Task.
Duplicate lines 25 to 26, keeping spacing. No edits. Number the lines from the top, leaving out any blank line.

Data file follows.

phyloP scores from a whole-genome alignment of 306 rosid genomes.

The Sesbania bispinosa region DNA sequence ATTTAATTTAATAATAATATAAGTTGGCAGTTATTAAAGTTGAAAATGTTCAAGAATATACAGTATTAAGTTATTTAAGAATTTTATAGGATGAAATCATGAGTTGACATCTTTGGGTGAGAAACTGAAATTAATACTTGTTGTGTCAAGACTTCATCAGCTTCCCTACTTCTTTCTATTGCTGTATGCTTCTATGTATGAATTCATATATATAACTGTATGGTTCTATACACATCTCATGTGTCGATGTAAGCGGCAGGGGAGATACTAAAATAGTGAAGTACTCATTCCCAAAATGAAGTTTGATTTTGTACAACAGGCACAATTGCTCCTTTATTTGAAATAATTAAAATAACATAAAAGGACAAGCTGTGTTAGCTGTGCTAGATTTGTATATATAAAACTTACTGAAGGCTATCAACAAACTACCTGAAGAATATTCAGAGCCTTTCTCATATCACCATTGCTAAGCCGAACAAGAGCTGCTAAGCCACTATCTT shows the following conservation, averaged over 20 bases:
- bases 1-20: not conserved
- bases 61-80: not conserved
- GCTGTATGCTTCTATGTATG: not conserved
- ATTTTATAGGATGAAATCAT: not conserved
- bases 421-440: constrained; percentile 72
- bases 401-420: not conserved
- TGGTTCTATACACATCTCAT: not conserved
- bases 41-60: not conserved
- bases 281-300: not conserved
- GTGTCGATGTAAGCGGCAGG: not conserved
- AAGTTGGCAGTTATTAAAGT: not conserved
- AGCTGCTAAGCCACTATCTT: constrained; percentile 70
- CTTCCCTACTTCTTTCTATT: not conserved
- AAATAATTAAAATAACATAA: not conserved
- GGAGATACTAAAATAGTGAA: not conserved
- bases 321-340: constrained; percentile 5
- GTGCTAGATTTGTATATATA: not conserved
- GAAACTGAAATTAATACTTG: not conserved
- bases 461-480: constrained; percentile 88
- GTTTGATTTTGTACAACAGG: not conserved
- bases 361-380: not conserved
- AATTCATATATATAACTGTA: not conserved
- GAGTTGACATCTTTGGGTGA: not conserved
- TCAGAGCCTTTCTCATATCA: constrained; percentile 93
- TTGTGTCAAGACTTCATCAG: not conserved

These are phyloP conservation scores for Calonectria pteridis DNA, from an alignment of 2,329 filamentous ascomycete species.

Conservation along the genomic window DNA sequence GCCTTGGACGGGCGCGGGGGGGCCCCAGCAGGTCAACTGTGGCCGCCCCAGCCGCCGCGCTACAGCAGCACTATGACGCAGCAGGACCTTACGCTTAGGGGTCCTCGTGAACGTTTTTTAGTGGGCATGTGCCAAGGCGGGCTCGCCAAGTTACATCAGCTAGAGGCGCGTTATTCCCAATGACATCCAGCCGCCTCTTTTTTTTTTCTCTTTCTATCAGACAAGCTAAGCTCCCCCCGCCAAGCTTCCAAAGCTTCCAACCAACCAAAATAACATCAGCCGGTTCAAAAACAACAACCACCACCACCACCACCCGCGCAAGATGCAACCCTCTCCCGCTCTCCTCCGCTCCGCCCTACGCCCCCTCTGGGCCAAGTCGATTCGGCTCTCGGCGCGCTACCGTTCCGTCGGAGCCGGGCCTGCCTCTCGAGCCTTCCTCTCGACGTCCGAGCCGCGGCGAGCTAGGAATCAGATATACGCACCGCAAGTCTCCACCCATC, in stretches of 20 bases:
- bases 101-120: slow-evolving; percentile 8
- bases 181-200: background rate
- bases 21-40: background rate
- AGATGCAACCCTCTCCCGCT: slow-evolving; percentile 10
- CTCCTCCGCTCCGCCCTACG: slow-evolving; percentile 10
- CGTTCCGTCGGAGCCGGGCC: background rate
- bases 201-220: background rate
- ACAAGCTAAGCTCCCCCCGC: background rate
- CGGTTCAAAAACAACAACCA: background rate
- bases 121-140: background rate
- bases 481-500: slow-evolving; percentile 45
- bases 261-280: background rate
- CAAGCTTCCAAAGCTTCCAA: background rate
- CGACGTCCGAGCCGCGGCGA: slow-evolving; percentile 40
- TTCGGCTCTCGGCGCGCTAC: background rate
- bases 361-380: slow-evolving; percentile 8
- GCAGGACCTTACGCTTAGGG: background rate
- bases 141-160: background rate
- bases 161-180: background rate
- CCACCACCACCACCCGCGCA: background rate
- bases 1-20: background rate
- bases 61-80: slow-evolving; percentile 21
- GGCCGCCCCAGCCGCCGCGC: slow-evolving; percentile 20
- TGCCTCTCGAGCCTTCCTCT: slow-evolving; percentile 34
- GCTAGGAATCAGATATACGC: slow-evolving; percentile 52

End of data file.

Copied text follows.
- GAGTTGACATCTTTGGGTGA: not conserved
- TCAGAGCCTTTCTCATATCA: constrained; percentile 93